EXCLUSIVE: If you’re an Al Pacino fan and are attending the Venice International Film Festival, circle Sunday, Sept. 4 on your calendar. On that day, Pacino will be awarded the Jaeger-Le Coultre Glory to the Filmmaker 2011 Award, presented to an artist who has left an original mark on contemporary cinema. Right after Pacino receives the award, he will preside over the world premiere of the third film he has directed, Wilde Salome. The documentary explores the complexity and Pacino’s passion for the Oscar Wilde play Salome. The film, which will be released in the fall, stars Pacino as Herod, Jessica Chastain as Salome, and Kevin Anderson as John the Baptist. Barry Navidi and Robert Fox produce with Salome Productions. In its five-year history at Venice, the Glory to the Filmmaker Award has been awarded to Takeshi Kitano, Abbas Kiarostami, Agnes Varda, Sylvester Stallone and Mani Ratnam.
Q&A With Brit Producer Jeremy Thomas: “My Advice To American Filmmakers Is To Marry A European. I’m Not Kidding.”
At a time when the UK film industry seems increasingly inward-looking, a recurring theme of the 46 films which Jeremy Thomas has produced has been cross-cultural — whether it’s Japanese director Takeshi Kitano looking at America in Brother (2000) or Bernardo Bertolucci retelling Chinese history in the Best Picture Oscar-winner The Last Emperor (1987). He also exec-produced Takeshi Miike’s 13 Assassins, which competed at Venice last month and will work on Miike’s next pic. Thomas specialises in filming the un-filmable, whether William S Burrough’s novel Naked Lunch or JG Ballard’s notorious Crash or his latest plan: a pic about North Korean dictator Kim-Jong il. Currently in post on David Cronenberg’s A Dangerous Method, Thomas gave the keynote interview at Wednesday’s Film London Production Finance Market as part of the BFI London Film Festival which is where I interviewed him.
As the former chairman of the British Film institute, he urged the British government to reconsider rejoining European super fund Eurimages to boost co-productions and had harsh words for UK leaders: “The problem with these politicians is that they’ve never made a film. They’re planning the war but they’ve never been in the trenches and had their faces splattered with blood. But when it comes to movies everybody thinks they’re an expert. It wouldn’t happen in any other business.” Thomas unlike most producers owns the rights to his films and believes that should be the endgame of any independent moviemaker. (He even owns the freehold on his office building.) He launched his own sales agency Hanway Films in 1998, which has become one of the biggest in the market. “Raising the money, shooting the film, distributing it – it’s all a nightmare,” the 61-year-old said. “But it’s better than working.”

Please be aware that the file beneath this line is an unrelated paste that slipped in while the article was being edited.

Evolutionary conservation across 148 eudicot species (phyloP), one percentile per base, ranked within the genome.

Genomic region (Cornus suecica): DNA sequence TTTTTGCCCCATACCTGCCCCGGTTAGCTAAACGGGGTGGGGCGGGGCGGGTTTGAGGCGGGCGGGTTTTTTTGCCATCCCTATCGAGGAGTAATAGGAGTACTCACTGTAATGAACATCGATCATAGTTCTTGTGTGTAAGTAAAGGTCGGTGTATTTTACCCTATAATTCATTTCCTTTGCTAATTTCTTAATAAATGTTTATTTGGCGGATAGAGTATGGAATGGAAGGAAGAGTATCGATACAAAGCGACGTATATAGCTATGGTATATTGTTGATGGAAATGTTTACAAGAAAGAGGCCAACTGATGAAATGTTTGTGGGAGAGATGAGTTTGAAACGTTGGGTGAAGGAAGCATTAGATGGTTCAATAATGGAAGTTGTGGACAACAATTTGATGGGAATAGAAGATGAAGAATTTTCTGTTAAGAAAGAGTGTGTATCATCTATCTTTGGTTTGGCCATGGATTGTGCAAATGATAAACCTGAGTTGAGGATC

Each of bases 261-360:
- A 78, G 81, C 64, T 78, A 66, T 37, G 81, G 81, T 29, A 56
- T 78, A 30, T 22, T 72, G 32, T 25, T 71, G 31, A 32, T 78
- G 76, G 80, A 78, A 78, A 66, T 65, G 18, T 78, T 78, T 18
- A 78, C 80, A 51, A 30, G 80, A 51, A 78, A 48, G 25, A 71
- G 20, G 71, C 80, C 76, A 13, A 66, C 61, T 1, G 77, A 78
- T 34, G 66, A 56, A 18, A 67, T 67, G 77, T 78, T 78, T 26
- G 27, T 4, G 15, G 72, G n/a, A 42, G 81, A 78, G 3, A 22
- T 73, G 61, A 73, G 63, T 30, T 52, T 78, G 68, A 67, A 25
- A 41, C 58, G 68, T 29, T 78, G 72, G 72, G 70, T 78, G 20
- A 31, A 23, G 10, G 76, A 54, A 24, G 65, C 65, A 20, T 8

Deadline London: Given the kind of films you make, are you disheartened by the state of filmmaking in Hollywood today?
Jeremy Thomas: Even the people who run the studios themselves – and some of them are friends of mine — when they go home at night, are dismayed that they entered a business in which they’re doing such unoriginal work. If you look at Hollywood’s output over the past decade there’s a very small percentage of original work. It’s all remakes, sequels, prequels. What you have going on in world cinema today is like a peanut compared to the 1970s. You look at the films made then compared with the films being made today – they’re thin and empty. I don’t think anybody came into the movie business to be unoriginal and plagiarising and not having an original idea in their brain. The studios are financially moribund. They are worried about their financial model because they have to spend so much money on marketing costs. Digital exhibition hasn’t saved any money. I’m still waiting to see this digital dividend.